However, if the agricultural products were for trade, there is still no zakat on the actual land, but zakat would be due on the crops. A summary of zakat on crops is given below.

Zakat on Crops

Zakat is due on crops if the following conditions are met:

1. If the crop is fruit, and they are raw dates and grapes. Zakat is not paid on any other fruit.

2. Or, that the crop is a grain that is a staple of people’s diet, such as wheat, barley, rice, corn. Other type of food are not liable to zakat.

3. That one possesses the nisab amount.

When one possesses the nisab amount of grains, or when the dates and fruits have become ripe, zakat becomes obligatory. What this means is that the portion of zakat is now owned by the poor. However, distributing the zakat is only obligatory when the grains and fruits have been dried, which would be dry dates and raisins for the fruits.

The nisab amount for grains and dry fruit is approximately 610kg of net dried weight which must be free of husks and chaffs. For food stored in their kernel, such as rice, the nisab is approximately 1220kg of dried weights.

In regards the zakat payable amount, one looks at how the crops and trees have been watered. If the land was irrigated by human effort, even by ditches or wheels, the zakat amount to be paid is 5% of the total dried weight. If the land was not irrigated by effort, such as through rain, then the zakat amount to be paid is 10% of the total dried weight.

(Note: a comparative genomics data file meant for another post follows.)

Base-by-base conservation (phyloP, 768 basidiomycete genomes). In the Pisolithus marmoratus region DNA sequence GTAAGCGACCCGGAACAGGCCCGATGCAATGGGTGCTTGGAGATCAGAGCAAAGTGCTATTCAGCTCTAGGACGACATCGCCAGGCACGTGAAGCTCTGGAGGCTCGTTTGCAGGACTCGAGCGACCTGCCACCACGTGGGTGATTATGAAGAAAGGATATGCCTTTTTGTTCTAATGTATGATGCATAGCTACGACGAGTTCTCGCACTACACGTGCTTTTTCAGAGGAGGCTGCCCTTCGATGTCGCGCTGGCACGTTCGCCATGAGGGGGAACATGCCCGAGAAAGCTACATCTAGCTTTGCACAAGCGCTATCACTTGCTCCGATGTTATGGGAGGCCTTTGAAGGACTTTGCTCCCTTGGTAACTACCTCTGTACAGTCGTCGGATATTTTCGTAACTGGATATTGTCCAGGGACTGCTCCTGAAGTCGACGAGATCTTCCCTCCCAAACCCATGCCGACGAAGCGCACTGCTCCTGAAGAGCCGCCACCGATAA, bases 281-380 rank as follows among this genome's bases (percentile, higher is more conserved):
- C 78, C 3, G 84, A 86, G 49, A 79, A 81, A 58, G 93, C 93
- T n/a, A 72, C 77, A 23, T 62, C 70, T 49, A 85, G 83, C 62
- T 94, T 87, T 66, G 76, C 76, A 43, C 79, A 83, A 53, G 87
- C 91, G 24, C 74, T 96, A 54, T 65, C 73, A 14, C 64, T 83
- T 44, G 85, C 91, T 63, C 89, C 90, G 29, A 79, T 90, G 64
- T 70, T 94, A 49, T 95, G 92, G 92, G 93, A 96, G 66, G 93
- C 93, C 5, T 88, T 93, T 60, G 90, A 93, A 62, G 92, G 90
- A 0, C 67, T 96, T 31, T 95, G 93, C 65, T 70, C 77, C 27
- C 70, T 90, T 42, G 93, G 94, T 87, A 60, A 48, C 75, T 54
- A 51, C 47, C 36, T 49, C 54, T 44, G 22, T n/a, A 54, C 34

[Tuhfa al Muhtaj, ‘Iyanat al Talibin, Bushra Al Karim]

I hope the above is of benefit insha’Allah. And Allah knows best.

Warmest salams,
[Shaykh] Jamir Meah

Shaykh Jamir Meah grew up in Hampstead, London. In 2007, he traveled to Tarim, Yemen, where he spent nine years studying the Islamic sciences on a one-to-one basis under the foremost scholars of the Ribaat, Tarim, with a main specialization and focus on Shafi’i fiqh. In early 2016, he moved to Amman, Jordan, where he continues advanced studies in a range of Islamic sciences, as well as teaching. Jamir is a qualified homeopath.

Is It Permissible to Give My Zakat to My Daughter? (Shafi’i)

Answered by Shaykh Jamir Meah

Question: Assalamu alaykum